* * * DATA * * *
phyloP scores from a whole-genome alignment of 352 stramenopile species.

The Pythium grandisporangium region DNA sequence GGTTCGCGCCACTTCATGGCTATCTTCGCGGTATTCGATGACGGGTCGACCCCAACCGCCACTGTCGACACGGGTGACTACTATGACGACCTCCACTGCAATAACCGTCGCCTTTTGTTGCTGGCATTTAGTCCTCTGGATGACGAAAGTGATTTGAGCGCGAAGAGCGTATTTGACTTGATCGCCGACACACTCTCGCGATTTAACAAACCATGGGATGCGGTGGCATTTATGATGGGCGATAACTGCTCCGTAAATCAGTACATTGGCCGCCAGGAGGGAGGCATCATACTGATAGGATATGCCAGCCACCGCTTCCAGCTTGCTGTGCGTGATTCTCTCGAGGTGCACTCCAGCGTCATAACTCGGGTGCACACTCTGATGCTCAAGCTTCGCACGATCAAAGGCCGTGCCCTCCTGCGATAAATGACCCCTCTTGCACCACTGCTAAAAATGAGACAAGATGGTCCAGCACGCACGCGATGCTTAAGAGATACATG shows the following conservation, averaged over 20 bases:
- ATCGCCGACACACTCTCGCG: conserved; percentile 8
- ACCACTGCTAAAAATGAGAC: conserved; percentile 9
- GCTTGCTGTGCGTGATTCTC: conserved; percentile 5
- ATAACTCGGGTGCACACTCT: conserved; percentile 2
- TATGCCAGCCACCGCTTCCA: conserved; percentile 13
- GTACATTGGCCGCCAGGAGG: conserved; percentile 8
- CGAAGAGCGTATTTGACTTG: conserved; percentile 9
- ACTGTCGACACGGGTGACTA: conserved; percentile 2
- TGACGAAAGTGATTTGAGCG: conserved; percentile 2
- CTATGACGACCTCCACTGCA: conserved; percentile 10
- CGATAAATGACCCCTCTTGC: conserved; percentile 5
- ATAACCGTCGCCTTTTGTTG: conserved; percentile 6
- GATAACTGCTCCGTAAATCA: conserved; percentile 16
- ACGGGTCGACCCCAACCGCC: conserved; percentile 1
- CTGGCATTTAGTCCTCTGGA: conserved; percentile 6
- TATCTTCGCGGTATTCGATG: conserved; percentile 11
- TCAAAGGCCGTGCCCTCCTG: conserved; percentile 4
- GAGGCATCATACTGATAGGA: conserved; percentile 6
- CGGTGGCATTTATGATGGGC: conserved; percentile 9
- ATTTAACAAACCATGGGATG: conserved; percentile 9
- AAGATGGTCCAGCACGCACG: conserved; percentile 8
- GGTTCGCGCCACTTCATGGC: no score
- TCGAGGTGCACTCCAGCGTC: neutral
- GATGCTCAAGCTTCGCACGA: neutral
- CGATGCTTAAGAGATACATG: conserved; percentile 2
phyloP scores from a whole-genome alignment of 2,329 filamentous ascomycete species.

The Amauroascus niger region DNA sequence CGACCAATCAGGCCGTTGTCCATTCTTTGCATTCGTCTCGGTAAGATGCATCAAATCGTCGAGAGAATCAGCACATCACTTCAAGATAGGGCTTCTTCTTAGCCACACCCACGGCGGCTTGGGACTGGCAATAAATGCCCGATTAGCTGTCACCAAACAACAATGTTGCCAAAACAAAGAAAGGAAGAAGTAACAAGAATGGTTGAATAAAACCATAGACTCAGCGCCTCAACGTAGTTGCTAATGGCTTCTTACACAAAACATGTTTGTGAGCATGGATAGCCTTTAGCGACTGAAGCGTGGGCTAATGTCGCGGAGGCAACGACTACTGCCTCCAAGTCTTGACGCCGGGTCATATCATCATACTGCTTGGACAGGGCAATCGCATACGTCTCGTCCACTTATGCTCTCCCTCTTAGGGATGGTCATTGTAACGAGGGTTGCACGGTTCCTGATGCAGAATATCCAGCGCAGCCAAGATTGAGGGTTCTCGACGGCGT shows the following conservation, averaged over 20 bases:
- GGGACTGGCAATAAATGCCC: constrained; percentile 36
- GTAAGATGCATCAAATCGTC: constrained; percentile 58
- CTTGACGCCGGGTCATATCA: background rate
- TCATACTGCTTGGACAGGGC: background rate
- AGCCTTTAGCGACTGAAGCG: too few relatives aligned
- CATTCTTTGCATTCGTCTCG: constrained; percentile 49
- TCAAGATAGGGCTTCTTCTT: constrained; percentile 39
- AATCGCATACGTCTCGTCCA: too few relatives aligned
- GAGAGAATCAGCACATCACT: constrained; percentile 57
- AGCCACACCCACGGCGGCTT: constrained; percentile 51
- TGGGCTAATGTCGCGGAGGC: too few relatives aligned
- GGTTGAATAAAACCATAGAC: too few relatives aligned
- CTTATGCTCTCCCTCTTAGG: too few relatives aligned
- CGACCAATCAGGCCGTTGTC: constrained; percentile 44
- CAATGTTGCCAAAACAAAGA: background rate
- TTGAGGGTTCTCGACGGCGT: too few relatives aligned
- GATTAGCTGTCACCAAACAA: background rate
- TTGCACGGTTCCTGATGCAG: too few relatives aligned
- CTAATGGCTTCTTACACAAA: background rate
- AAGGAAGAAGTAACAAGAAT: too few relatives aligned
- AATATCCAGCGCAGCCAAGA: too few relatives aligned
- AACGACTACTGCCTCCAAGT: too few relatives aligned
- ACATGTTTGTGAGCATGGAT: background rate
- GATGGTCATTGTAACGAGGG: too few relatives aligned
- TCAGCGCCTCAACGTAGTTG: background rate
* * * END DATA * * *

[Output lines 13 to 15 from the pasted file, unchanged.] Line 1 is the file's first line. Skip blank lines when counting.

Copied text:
- CGATAAATGACCCCTCTTGC: conserved; percentile 5
- ATAACCGTCGCCTTTTGTTG: conserved; percentile 6
- GATAACTGCTCCGTAAATCA: conserved; percentile 16